What’s motivating my students to work quickly / carefully / creatively? What incentives are there to go beyond the minimum expectations?
Example Activity: Competitive Programming in Scratch
Split your class into teams and get them to compete as a team to solve a range of programming challenges. This link outlines how to do this in a way that promotes independence, resilience and collaboration as well as boosting computational thinking skills.
Research and further reading
This paper talks about the dangers of creating an environment which is too competitive in STEM subjects, which can put barriers in the way of some students from learning. Competitive activities shouldn’t only reward those who ‘win’: a good teacher could alternate between rewarding pace, effort, accuracy, attention to detail, creativity and resilience rather than only ever rewarding the highest score.
Despite the dangers of competition mentioned in this paper, other studies (e.g. Porter & Simon, 2013) show competition in classroom activities can be a really healthy way of engaging students and improving outcomes, recruitment and retention.
Tobias, S. They’re not dumb, they’re different: stalking the second tier. Research Corporation, Tucson. 1990
This series of posts aims is aimed at UK secondary school teachers to give some free ideas and resources in order to help make computing lessons engaging and inclusive in order to help attract more and more students to continue with the subject at GCSE and beyond.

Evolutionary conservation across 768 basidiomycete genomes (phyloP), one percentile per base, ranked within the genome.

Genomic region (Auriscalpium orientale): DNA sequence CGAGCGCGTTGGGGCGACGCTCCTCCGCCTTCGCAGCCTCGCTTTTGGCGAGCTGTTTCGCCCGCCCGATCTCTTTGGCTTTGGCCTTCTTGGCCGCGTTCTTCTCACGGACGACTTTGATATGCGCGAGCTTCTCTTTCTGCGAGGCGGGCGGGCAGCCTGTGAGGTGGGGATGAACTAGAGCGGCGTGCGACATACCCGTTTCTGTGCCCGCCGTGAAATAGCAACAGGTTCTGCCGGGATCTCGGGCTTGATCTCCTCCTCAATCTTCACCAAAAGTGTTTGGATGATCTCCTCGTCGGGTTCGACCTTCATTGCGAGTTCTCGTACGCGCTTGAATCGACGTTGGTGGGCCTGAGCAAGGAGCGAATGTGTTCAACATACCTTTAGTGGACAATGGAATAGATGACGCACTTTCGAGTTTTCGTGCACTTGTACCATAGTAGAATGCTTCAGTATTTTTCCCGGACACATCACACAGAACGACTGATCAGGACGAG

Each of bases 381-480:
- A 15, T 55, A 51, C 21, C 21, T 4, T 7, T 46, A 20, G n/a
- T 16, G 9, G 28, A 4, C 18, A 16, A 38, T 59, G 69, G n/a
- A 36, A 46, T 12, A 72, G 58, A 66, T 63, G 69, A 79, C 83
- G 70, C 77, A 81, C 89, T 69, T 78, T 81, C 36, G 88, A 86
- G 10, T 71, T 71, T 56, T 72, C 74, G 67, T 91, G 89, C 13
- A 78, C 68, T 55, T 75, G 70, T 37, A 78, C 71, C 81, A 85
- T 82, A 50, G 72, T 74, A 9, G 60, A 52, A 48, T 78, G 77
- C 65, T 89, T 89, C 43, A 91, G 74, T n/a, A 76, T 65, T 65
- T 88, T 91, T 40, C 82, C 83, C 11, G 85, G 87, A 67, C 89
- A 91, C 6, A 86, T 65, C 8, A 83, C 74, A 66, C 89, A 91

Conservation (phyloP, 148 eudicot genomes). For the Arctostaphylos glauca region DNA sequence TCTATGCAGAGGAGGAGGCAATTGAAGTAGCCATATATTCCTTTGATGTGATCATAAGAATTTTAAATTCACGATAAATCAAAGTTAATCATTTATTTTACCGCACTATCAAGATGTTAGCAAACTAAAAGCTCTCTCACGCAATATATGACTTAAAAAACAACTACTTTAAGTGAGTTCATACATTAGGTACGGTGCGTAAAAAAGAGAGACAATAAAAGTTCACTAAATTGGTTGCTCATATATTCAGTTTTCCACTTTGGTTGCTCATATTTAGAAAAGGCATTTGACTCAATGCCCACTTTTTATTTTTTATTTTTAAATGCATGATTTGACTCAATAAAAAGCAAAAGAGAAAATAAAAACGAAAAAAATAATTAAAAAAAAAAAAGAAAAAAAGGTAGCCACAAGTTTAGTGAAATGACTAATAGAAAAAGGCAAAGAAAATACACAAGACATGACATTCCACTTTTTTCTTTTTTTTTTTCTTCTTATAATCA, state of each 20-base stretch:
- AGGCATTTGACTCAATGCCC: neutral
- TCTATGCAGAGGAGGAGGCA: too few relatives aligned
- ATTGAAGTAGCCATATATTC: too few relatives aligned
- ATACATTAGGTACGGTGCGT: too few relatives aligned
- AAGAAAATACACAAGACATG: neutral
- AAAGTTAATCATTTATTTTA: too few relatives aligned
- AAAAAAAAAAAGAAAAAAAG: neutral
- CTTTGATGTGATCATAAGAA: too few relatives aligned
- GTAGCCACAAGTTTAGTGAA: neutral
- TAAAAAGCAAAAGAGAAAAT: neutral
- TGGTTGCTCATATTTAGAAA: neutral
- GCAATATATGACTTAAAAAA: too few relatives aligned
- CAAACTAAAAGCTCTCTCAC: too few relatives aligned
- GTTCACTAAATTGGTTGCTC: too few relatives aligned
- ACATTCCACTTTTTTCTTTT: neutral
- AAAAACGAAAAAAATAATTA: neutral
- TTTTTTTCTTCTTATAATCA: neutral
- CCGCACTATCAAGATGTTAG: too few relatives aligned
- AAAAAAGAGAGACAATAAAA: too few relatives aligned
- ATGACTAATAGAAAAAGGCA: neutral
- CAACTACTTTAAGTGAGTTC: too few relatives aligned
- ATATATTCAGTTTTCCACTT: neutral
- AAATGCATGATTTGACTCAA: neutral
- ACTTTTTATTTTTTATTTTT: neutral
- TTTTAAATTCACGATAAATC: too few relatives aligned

When students are choosing their GCSE options they seem to love asking teachers why we chose to teach our subjects.
Often, I can almost see the cogs turning inside some of my students’ heads, weighing up whether they should choose Computing over Art; ticking off the benefits of each subject as they make the first real choice that might affect the rest of their lives.
Whatever they use to make up their mind – who teaches the subject / what their friends are choosing / what they’re good at / what they enjoy – there’s clearly a lot more that we can do to promote Computer Science as a viable, challenging, enjoyable and worthwhile option. The national figures show a pretty poor GCSE uptake of GCSE Computer Science compared to other eBacc subjects and an abysmal uptake by girls. Boys, whilst outnumbering girls at KS4 and beyond, are being outperformed by girls from KS2 onwards. So there’s definitely something not right there that needs addressing.
I’ve been slowly working through the brilliant advice on the CAS #include site about how to ensure that my Computing lessons aren’t just catering for people like me and it strikes me that the way to be inclusive for all also looks and sounds like the way to be engaging and stretching for all. This post aims to share some of the mistakes I’ve made as well as some of the things I’m trying to put right to make sure that all students get the most out of their computing lessons, hopefully also boosting recruitment at KS4 too.
I’ve come up with 6 Cs to use as a checklist for planning engaging and inclusive computing projects: